“The film has to do with mythical truth, not historical truth”, is how John Boorman summed up Excalibur, his bold, dreamlike interpretation of the Arthurian myth. A film that achieves the remarkable feat of seeming gritty and fanciful at the same time. In the dark ages, the magician Merlin (a superb Nicol Williamson) summons the sword Excalibur from the Lady of the Lake, which enables Uther Pendragon (Gabriel Byrne) to become king. Unfortunately, Uther grows obsessed with the beautiful Igrayne (Katrine Boorman), wife of his ally Leondegrance (Patrick Stewart) and, with a reluctant Merlin’s aid, he infiltrates their castle and makes love to her. Igrayne bears Uther’s son, but the king is slain and embeds Excalibur inside a stone. Years later, Merlin finds Arthur (Nigel Terry), raised as a humble farmhand, and guides him to draw Excalibur, assemble a legendary company of knights, and rule from Camelot as king of England. Arthur marries fair Guinevere (Cherie Lunghi), who begins an affair with the king’s finest knight, Sir Lancelot (Nicholas Clay). Meanwhile, Arthur’s vengeful half-sister, Morgana (Helen Mirren) tricks Merlin into imprisonment and bewitches the king into committing incest. In time, their son, Mordred (played by Charley Boorman as a boy; Robert Addie as an adult) threatens the kingdom. The only hope of salvation lies with the Holy Grail.
Judging from the many snide reviews found on the internet, Excalibur no longer enjoys the exalted reputation it once had. Its mist-drenched, mystical musings seem to rub contemporary audiences up the wrong way, with many yearning for a more “realistic”, “historically accurate” approach. One confesses to finding that a little sad. An Arthurian romance stripped of all magic seems meaningless somehow and King Arthur (2004) demonstrated the pitfalls of that approach. In fact, Boorman does a remarkable job weaving the various historical, literary, and pseudo-religious aspects of the Arthurian legend into an allegory of the cycle of birth, life and decay. Drawing primarily upon Mallory’s Le morte d’Arthur, he and co-screenwriter Rospo Pallenberg incorporate several other Arthurian stories, outside elements including Tristan & Isolde and Sir James Frazer’s The Golden Bough, and several intriguing pagan references (Merlin’s “charm of making”, the concept of the world as a living being: a sleeping dragon sometimes summoned from its slumber).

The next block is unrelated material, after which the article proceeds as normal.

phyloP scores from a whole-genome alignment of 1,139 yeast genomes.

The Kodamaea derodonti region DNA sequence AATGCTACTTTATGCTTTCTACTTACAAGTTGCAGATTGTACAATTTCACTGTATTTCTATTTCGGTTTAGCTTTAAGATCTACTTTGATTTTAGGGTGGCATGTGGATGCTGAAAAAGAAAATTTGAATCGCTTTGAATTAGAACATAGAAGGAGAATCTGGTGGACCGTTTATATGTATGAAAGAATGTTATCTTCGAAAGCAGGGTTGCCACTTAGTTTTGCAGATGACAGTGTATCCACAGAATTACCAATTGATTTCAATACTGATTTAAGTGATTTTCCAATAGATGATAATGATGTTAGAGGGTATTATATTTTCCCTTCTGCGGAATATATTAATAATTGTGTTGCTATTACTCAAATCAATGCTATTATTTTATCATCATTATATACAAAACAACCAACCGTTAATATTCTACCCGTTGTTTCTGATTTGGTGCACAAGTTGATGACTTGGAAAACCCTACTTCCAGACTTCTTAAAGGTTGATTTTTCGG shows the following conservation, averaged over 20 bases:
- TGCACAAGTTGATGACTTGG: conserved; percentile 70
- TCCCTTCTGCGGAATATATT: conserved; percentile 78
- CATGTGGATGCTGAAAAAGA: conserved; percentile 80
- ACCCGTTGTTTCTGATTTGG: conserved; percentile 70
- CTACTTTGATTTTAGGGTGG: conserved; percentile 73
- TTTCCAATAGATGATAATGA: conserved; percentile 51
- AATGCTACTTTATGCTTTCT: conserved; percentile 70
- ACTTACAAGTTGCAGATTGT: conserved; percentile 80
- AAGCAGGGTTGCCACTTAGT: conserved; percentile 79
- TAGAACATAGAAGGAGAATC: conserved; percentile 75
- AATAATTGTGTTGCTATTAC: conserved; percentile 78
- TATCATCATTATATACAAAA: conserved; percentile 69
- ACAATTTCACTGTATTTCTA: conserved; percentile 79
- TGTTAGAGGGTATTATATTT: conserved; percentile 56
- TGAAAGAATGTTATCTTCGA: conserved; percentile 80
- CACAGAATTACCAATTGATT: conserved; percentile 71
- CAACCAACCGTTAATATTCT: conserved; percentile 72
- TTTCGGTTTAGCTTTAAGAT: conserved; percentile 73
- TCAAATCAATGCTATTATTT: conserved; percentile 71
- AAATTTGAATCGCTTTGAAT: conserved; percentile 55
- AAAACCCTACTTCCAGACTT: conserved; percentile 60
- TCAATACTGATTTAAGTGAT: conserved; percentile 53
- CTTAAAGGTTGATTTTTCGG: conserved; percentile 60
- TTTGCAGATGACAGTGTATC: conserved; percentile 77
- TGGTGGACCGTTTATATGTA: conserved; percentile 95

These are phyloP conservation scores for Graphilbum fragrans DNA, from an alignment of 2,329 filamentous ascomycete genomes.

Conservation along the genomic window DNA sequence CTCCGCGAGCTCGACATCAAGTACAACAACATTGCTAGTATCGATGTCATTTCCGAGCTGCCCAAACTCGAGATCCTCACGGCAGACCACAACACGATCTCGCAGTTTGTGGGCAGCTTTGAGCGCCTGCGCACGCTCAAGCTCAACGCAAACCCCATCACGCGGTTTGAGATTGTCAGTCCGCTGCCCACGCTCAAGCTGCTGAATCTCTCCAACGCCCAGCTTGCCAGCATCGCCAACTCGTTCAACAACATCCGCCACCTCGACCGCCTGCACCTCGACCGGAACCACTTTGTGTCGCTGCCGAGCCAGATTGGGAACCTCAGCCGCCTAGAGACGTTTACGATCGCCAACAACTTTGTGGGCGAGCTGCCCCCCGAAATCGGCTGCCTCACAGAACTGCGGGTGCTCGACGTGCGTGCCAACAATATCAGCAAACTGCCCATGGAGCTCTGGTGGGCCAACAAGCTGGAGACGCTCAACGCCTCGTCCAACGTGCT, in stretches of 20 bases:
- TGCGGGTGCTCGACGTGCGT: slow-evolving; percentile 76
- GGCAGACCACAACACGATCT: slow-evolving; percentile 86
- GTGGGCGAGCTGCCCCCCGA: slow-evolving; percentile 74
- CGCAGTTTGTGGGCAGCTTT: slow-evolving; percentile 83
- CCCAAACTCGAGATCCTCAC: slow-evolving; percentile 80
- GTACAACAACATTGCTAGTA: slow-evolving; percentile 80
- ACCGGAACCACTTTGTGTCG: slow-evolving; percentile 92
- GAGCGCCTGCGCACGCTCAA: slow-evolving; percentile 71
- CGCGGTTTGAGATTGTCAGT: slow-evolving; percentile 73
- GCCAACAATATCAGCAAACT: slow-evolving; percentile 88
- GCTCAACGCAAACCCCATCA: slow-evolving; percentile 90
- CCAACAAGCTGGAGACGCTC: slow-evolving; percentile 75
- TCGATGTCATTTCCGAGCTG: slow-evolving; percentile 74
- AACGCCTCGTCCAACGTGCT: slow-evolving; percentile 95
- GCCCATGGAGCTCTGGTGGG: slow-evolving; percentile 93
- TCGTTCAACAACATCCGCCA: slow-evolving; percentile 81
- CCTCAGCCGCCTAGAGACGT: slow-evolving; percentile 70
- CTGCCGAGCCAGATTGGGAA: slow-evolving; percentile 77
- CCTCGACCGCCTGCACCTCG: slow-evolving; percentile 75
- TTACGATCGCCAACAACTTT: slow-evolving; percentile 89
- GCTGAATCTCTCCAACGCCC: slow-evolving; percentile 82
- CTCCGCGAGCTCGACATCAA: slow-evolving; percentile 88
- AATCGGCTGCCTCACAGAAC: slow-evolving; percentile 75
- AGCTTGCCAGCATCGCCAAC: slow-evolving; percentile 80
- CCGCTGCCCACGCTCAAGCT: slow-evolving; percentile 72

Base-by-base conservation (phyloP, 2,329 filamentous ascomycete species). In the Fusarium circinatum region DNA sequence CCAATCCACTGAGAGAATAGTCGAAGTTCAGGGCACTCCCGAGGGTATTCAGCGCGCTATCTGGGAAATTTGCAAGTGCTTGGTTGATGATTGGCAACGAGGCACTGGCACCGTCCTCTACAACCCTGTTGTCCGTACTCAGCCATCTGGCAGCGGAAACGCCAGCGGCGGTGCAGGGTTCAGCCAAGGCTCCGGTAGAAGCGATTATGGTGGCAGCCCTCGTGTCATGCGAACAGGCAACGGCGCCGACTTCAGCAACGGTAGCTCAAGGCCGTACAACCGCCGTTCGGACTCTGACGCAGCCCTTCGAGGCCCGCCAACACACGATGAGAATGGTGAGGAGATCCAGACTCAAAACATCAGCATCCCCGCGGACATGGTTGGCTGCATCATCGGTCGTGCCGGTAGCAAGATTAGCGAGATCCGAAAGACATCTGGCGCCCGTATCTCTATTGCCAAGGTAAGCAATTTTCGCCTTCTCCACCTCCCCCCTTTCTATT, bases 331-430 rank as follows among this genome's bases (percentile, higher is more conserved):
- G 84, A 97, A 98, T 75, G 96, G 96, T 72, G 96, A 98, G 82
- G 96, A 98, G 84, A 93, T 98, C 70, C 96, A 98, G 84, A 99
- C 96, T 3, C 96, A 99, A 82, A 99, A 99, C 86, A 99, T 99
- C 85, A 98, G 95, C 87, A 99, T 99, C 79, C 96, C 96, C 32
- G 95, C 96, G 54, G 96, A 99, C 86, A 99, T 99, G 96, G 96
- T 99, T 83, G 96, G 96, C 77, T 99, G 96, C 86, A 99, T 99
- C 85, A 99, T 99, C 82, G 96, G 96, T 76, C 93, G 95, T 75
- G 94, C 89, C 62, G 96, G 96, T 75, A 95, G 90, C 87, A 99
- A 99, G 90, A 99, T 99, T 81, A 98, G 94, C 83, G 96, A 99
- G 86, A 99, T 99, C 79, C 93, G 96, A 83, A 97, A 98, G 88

As many critics have remarked, Excalibur’s most haunting and brilliantly realised sequence - the quest for the Holy Grail - revolves around a minor character we barely get to know (Disappointingly, Boorman omits Sir Galahad). This deliberately vague, impressionistic style of storytelling is an acquired taste and hard to pull off, yet it works. Boorman’s Zardoz (1974) and Exorcist II: The Heretic (1977) were similarly audacious, but hampered by an inability to deliver the goods as sci-fi adventure or scary horror. As a result, his wondrously crafted, philosophical subtext came across as airy-fairy nonsense. Here, Boorman’s imagination soars, and although the narrative can be a bewildering experience first time around, it remains compelling. The bloody battle scenes pack a visceral kick and surely influenced Braveheart (1995), Gladiator (2000), and the like, while the sexual aspects of the legend are by turns lyrically sensual, brazenly carnal and deliberately funny. I.e. a fully armour clad Gabriel Byrne romping with lovely Katrine Boorman. John Boorman also stands alongside Dario Argento as a director perfectly happy to show his daughter naked. Hey, if it doesn’t bother them, it shouldn’t bother us.
Aside from Igrayne and the young Mordred, the roles of young Arthur and the Lady of the Lake are also played by Boorman children, adding to the familial air of the project. He lovingly photographs his adopted land of Ireland, with locations like Wicklow, County Kerry, Cahir Castle in Tipperary lending an intoxicating atmosphere enhanced by vibrant coloured lights and frequent showers of glitter. Nigel Terry was thirty-five at the time, but admirably conveys Arthur’s journey from boy hero to jaded monarch. Cherie Lunghi is saddled with a weakly written Guinevere, but Nicholas Clay is among the strongest Lancelots (kudos to them both for filming their love scene outdoors in the freezing cold), and Helen Mirren is an eerie, intense Morgana.
But the film belongs to Nicol Williamson’s surreal turn as a wise, aloof and wacky Merlin. You never know what he’s going to say or do next, as Williamson takes bold risks and remains compelling. Much like Excalibur itself, which ranks alongside Camelot (1967) and Merlin (1999) as an intelligent, profound discourse on the nature of myth making.
British director whose work can be insufferably pretentious or completely inspired, sometimes in the space of a single film. He began his career with the BBC, before directing Dave Clark Five vehicle Catch Us If You Can. Hollywood beckoned and his Lee Marvin movies Point Blank and Hell in the Pacific won him admirers.